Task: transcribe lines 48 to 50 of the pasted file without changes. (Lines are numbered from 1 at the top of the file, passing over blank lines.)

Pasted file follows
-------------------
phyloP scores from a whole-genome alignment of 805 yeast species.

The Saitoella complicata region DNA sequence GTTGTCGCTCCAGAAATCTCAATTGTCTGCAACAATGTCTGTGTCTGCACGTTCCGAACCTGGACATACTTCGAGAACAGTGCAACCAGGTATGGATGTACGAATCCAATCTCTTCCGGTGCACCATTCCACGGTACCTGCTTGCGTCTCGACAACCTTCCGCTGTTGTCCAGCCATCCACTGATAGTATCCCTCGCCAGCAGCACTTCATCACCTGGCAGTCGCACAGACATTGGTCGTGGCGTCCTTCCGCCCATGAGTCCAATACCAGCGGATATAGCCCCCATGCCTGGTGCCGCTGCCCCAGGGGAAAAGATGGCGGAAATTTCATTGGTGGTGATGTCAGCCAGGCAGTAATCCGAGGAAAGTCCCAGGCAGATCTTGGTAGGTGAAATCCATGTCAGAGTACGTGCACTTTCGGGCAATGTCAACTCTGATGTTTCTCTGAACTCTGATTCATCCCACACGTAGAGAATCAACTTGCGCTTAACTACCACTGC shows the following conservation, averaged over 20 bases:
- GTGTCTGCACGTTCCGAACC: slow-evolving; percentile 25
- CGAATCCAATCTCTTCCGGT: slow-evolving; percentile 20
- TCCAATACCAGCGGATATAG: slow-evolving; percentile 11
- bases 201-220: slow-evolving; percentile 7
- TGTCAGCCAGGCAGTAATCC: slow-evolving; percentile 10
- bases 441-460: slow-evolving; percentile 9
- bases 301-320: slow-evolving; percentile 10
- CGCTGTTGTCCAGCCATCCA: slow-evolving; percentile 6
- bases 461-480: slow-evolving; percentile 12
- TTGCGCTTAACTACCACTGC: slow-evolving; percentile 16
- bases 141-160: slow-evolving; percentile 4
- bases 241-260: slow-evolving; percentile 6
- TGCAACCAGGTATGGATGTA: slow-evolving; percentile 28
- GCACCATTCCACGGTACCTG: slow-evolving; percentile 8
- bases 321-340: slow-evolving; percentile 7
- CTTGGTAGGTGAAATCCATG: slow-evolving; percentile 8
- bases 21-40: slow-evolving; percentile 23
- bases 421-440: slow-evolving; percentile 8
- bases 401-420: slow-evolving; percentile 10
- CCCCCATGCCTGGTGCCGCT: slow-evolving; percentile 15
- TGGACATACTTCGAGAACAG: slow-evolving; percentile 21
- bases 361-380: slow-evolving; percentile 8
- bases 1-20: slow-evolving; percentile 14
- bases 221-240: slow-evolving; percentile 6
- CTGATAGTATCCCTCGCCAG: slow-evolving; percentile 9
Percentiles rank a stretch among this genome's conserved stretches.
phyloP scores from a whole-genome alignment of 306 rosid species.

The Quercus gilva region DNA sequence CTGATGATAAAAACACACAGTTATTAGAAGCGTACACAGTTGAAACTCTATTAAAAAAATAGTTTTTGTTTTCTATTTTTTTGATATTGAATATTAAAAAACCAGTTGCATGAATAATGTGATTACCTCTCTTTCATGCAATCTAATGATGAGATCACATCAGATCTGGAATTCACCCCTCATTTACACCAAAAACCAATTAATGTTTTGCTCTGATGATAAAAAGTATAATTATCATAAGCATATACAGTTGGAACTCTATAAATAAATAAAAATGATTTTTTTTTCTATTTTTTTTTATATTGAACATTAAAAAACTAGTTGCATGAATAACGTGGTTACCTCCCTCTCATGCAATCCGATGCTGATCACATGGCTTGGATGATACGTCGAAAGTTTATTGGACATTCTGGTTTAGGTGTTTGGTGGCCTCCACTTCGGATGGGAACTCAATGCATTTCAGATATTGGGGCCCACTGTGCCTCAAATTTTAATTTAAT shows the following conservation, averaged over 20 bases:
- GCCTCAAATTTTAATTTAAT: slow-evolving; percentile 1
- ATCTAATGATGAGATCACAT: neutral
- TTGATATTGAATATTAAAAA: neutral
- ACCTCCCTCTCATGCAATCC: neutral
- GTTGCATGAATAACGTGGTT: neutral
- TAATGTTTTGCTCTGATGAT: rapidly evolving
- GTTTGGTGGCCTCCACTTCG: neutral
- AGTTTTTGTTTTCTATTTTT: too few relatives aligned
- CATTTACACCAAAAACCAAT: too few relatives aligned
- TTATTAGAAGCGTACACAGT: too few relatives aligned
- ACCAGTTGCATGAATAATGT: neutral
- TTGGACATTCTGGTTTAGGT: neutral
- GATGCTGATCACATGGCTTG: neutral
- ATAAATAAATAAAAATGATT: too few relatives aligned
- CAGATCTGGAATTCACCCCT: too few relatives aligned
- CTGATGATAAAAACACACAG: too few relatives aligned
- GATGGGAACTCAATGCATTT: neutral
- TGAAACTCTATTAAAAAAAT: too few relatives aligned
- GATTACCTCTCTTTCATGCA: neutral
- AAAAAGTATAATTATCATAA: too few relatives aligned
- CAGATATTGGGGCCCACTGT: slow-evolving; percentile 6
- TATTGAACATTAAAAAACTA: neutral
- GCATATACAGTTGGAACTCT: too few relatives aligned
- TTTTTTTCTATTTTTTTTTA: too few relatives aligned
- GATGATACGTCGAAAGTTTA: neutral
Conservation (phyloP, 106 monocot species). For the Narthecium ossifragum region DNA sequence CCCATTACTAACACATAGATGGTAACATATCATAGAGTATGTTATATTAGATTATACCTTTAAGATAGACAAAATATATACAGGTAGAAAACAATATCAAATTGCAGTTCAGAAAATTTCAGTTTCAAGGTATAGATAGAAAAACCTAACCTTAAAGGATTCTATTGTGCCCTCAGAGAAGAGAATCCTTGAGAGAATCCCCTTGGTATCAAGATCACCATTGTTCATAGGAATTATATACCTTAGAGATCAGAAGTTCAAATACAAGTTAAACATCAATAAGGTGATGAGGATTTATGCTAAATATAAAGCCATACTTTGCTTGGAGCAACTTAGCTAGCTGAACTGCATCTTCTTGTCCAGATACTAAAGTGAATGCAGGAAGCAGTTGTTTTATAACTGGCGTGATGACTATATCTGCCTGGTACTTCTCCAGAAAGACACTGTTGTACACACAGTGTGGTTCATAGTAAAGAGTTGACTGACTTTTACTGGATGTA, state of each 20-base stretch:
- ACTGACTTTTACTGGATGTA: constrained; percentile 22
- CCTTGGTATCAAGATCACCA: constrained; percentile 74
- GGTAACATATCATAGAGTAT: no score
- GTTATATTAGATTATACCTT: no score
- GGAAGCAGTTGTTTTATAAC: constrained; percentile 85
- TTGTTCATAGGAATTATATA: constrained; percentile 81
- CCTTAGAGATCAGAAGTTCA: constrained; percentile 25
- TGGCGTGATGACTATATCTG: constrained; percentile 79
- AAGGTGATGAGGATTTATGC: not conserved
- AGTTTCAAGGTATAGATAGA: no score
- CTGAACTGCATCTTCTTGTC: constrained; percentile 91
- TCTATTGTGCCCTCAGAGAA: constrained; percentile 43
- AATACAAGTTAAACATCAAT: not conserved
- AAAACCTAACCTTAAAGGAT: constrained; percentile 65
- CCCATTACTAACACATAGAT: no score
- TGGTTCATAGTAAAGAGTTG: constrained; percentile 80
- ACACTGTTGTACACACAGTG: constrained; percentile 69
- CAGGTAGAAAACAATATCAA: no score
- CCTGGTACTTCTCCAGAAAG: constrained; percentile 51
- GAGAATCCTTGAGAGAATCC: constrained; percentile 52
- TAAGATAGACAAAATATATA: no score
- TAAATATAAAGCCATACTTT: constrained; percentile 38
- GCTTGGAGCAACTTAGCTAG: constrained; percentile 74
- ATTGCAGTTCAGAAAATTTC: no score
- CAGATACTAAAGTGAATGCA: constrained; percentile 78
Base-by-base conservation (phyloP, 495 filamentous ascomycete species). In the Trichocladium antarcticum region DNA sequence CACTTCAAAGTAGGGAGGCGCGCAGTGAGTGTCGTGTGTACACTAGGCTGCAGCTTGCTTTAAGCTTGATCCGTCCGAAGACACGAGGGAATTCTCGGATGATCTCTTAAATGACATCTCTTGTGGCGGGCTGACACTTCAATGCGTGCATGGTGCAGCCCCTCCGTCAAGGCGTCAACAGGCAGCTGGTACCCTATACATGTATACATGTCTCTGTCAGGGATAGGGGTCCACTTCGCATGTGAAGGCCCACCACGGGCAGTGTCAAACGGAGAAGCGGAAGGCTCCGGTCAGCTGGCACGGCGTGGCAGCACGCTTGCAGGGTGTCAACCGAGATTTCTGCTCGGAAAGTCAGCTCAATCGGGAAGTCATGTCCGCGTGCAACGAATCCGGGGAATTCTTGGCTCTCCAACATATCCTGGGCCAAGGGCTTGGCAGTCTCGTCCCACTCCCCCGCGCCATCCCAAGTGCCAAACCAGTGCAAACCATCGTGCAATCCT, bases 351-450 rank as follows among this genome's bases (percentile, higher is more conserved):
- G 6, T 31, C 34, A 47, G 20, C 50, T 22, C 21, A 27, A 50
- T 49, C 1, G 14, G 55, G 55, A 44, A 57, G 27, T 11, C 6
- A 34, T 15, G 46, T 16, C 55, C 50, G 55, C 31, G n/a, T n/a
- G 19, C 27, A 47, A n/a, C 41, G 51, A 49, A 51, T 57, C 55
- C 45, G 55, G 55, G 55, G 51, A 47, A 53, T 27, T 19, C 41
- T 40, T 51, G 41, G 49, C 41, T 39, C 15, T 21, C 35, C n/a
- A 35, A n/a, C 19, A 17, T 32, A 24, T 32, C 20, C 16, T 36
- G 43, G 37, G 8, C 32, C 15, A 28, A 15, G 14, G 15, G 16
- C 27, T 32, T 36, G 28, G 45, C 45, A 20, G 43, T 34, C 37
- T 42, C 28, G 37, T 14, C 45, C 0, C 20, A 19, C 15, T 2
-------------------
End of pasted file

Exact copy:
- TGAAACTCTATTAAAAAAAT: too few relatives aligned
- GATTACCTCTCTTTCATGCA: neutral
- AAAAAGTATAATTATCATAA: too few relatives aligned